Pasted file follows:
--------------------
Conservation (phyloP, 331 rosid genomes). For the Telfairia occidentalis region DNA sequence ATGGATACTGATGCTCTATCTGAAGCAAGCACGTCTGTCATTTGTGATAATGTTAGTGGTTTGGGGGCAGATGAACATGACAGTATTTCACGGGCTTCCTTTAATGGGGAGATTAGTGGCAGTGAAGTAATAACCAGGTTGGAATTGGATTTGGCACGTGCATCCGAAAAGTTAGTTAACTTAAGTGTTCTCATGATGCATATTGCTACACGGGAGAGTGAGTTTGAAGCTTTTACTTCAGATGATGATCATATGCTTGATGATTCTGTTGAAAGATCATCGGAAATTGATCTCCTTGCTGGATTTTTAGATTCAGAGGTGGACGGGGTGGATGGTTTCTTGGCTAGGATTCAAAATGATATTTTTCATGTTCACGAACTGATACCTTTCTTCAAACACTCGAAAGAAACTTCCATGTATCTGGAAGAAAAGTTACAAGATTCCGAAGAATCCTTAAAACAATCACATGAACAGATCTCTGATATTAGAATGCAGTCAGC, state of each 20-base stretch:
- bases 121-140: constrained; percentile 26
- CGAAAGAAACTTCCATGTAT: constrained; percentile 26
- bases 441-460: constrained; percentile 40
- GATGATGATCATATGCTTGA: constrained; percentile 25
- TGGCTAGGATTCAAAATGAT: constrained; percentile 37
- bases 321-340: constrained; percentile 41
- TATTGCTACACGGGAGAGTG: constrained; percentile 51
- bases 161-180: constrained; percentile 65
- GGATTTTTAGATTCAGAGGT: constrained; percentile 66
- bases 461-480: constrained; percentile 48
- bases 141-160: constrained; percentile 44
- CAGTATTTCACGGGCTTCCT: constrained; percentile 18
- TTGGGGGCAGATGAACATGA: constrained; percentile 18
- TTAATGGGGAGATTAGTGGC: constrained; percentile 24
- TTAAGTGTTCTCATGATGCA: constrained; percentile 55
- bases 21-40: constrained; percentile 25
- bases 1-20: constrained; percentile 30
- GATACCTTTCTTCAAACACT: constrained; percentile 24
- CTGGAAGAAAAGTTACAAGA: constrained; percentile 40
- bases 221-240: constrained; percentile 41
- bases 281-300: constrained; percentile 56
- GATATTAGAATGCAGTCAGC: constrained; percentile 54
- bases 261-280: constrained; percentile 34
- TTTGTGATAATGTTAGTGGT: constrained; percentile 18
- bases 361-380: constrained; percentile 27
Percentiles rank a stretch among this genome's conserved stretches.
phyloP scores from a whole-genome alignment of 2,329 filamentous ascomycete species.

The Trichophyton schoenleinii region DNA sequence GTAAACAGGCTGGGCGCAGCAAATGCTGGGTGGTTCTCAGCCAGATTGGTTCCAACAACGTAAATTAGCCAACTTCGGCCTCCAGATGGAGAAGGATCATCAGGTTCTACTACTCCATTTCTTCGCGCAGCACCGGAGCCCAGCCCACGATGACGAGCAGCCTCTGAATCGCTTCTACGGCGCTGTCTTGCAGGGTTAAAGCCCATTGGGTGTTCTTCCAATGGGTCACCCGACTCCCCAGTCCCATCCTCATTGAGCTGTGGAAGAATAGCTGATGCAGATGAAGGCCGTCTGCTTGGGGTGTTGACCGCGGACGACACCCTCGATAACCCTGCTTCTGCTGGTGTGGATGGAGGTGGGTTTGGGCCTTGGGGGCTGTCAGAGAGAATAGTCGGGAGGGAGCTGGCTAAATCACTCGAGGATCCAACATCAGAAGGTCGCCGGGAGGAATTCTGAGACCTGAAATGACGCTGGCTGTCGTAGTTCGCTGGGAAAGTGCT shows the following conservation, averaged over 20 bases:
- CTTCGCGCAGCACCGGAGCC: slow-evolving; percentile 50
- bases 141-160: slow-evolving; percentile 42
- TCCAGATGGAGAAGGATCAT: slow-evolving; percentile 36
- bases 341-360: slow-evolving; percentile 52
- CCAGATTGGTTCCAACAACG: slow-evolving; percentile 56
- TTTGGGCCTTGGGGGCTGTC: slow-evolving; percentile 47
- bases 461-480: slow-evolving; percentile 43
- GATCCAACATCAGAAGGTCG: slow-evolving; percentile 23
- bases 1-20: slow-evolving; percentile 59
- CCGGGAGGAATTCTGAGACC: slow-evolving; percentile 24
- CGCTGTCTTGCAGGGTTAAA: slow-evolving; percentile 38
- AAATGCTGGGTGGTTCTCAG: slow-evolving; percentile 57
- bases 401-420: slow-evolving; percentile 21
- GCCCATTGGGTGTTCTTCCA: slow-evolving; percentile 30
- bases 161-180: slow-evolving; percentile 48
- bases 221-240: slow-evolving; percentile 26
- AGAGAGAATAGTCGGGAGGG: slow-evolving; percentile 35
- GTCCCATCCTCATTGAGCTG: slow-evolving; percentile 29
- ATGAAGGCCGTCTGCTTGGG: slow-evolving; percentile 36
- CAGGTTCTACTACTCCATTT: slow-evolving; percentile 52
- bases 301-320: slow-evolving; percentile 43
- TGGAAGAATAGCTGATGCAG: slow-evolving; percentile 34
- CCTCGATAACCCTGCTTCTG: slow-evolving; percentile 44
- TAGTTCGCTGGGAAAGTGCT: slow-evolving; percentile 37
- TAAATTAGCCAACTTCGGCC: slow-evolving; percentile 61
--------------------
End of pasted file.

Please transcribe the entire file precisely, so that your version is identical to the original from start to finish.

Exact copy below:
Conservation (phyloP, 331 rosid genomes). For the Telfairia occidentalis region DNA sequence ATGGATACTGATGCTCTATCTGAAGCAAGCACGTCTGTCATTTGTGATAATGTTAGTGGTTTGGGGGCAGATGAACATGACAGTATTTCACGGGCTTCCTTTAATGGGGAGATTAGTGGCAGTGAAGTAATAACCAGGTTGGAATTGGATTTGGCACGTGCATCCGAAAAGTTAGTTAACTTAAGTGTTCTCATGATGCATATTGCTACACGGGAGAGTGAGTTTGAAGCTTTTACTTCAGATGATGATCATATGCTTGATGATTCTGTTGAAAGATCATCGGAAATTGATCTCCTTGCTGGATTTTTAGATTCAGAGGTGGACGGGGTGGATGGTTTCTTGGCTAGGATTCAAAATGATATTTTTCATGTTCACGAACTGATACCTTTCTTCAAACACTCGAAAGAAACTTCCATGTATCTGGAAGAAAAGTTACAAGATTCCGAAGAATCCTTAAAACAATCACATGAACAGATCTCTGATATTAGAATGCAGTCAGC, state of each 20-base stretch:
- bases 121-140: constrained; percentile 26
- CGAAAGAAACTTCCATGTAT: constrained; percentile 26
- bases 441-460: constrained; percentile 40
- GATGATGATCATATGCTTGA: constrained; percentile 25
- TGGCTAGGATTCAAAATGAT: constrained; percentile 37
- bases 321-340: constrained; percentile 41
- TATTGCTACACGGGAGAGTG: constrained; percentile 51
- bases 161-180: constrained; percentile 65
- GGATTTTTAGATTCAGAGGT: constrained; percentile 66
- bases 461-480: constrained; percentile 48
- bases 141-160: constrained; percentile 44
- CAGTATTTCACGGGCTTCCT: constrained; percentile 18
- TTGGGGGCAGATGAACATGA: constrained; percentile 18
- TTAATGGGGAGATTAGTGGC: constrained; percentile 24
- TTAAGTGTTCTCATGATGCA: constrained; percentile 55
- bases 21-40: constrained; percentile 25
- bases 1-20: constrained; percentile 30
- GATACCTTTCTTCAAACACT: constrained; percentile 24
- CTGGAAGAAAAGTTACAAGA: constrained; percentile 40
- bases 221-240: constrained; percentile 41
- bases 281-300: constrained; percentile 56
- GATATTAGAATGCAGTCAGC: constrained; percentile 54
- bases 261-280: constrained; percentile 34
- TTTGTGATAATGTTAGTGGT: constrained; percentile 18
- bases 361-380: constrained; percentile 27
Percentiles rank a stretch among this genome's conserved stretches.
phyloP scores from a whole-genome alignment of 2,329 filamentous ascomycete species.

The Trichophyton schoenleinii region DNA sequence GTAAACAGGCTGGGCGCAGCAAATGCTGGGTGGTTCTCAGCCAGATTGGTTCCAACAACGTAAATTAGCCAACTTCGGCCTCCAGATGGAGAAGGATCATCAGGTTCTACTACTCCATTTCTTCGCGCAGCACCGGAGCCCAGCCCACGATGACGAGCAGCCTCTGAATCGCTTCTACGGCGCTGTCTTGCAGGGTTAAAGCCCATTGGGTGTTCTTCCAATGGGTCACCCGACTCCCCAGTCCCATCCTCATTGAGCTGTGGAAGAATAGCTGATGCAGATGAAGGCCGTCTGCTTGGGGTGTTGACCGCGGACGACACCCTCGATAACCCTGCTTCTGCTGGTGTGGATGGAGGTGGGTTTGGGCCTTGGGGGCTGTCAGAGAGAATAGTCGGGAGGGAGCTGGCTAAATCACTCGAGGATCCAACATCAGAAGGTCGCCGGGAGGAATTCTGAGACCTGAAATGACGCTGGCTGTCGTAGTTCGCTGGGAAAGTGCT shows the following conservation, averaged over 20 bases:
- CTTCGCGCAGCACCGGAGCC: slow-evolving; percentile 50
- bases 141-160: slow-evolving; percentile 42
- TCCAGATGGAGAAGGATCAT: slow-evolving; percentile 36
- bases 341-360: slow-evolving; percentile 52
- CCAGATTGGTTCCAACAACG: slow-evolving; percentile 56
- TTTGGGCCTTGGGGGCTGTC: slow-evolving; percentile 47
- bases 461-480: slow-evolving; percentile 43
- GATCCAACATCAGAAGGTCG: slow-evolving; percentile 23
- bases 1-20: slow-evolving; percentile 59
- CCGGGAGGAATTCTGAGACC: slow-evolving; percentile 24
- CGCTGTCTTGCAGGGTTAAA: slow-evolving; percentile 38
- AAATGCTGGGTGGTTCTCAG: slow-evolving; percentile 57
- bases 401-420: slow-evolving; percentile 21
- GCCCATTGGGTGTTCTTCCA: slow-evolving; percentile 30
- bases 161-180: slow-evolving; percentile 48
- bases 221-240: slow-evolving; percentile 26
- AGAGAGAATAGTCGGGAGGG: slow-evolving; percentile 35
- GTCCCATCCTCATTGAGCTG: slow-evolving; percentile 29
- ATGAAGGCCGTCTGCTTGGG: slow-evolving; percentile 36
- CAGGTTCTACTACTCCATTT: slow-evolving; percentile 52
- bases 301-320: slow-evolving; percentile 43
- TGGAAGAATAGCTGATGCAG: slow-evolving; percentile 34
- CCTCGATAACCCTGCTTCTG: slow-evolving; percentile 44
- TAGTTCGCTGGGAAAGTGCT: slow-evolving; percentile 37
- TAAATTAGCCAACTTCGGCC: slow-evolving; percentile 61